Annual and herbaceous perennial native Australian plant species are symptomless hosts of Phytophthora cinnamomi in the Eucalyptus marginata (jarrah) forest of Western Australia

Publication Type:

Journal Article


Plant Pathology, Volume 43, Issue 3, p.245–251 (2012)



dieback, host species, jarrah forest, pathogen survival, Phytophthora cinnamomi, susceptibility rating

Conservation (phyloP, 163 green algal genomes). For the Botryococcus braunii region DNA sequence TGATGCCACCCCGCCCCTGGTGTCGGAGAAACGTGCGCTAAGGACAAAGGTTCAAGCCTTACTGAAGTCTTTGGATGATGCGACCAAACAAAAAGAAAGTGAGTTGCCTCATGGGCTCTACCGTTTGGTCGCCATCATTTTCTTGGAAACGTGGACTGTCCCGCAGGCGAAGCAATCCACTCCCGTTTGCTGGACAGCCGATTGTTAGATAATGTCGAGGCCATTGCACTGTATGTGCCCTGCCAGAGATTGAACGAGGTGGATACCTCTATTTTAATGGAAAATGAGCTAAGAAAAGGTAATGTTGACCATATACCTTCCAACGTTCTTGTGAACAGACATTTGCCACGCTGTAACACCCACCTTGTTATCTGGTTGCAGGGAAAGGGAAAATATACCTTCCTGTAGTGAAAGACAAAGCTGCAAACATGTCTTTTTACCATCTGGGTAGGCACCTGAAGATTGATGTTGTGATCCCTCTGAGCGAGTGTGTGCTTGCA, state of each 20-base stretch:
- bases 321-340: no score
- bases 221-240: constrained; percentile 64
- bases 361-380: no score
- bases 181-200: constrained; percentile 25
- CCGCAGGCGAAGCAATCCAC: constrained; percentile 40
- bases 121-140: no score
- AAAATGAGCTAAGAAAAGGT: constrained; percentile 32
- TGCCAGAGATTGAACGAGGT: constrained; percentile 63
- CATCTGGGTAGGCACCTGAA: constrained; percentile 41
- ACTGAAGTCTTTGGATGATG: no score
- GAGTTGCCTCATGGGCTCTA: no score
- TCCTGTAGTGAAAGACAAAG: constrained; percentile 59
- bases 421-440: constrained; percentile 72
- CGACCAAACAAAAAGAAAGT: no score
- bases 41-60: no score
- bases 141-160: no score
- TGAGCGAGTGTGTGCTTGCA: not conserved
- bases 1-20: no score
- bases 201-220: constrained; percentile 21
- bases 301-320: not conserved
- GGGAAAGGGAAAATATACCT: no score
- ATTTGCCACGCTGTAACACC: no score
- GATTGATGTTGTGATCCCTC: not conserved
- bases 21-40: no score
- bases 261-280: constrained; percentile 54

Resistant annual and herbaceous perennial plant species were identified as key hosts which allow Phytophthora cinnamomi to persist on severely impacted black gravel sites within the Eucalyptus marginata (jarrah) forest of southwest Western Australia. Of the annual and herbaceous perennial plant species present on black gravel sites, 15 out of 19 species were found to be hosts of P. cinnamomi, and 10 of these were symptomless hosts. In particular, the native annual Trachymene pilosa and the two native herbaceous perennials Stylidium diuroides and Chamaescilla corymbosa were commonly found to be hosts of the pathogen. Species from 12 new genera including three from new families (Crassulaceae, Droseraceae and Primulaceae) are reported for the first time to be hosts of P. cinnamomi. The species from which P. cinnamomi was recovered were the native species: Chamaescilla corymbosa, Crassula closiana, Drosera erythrorhiza, Hydrocotyle callicarpa, Levenhookia pusilla, Paracaleana nigrita, Podotheca angustifolia, Pterochaeta paniculata, Rytidosperma caespitosum, Siloxerus multiflorus, Stylidium diuroides and Trachymene pilosa, and the introduced annual weeds Hypochaeris glabra, Lysimachia arvensis and Pentameris airoides.


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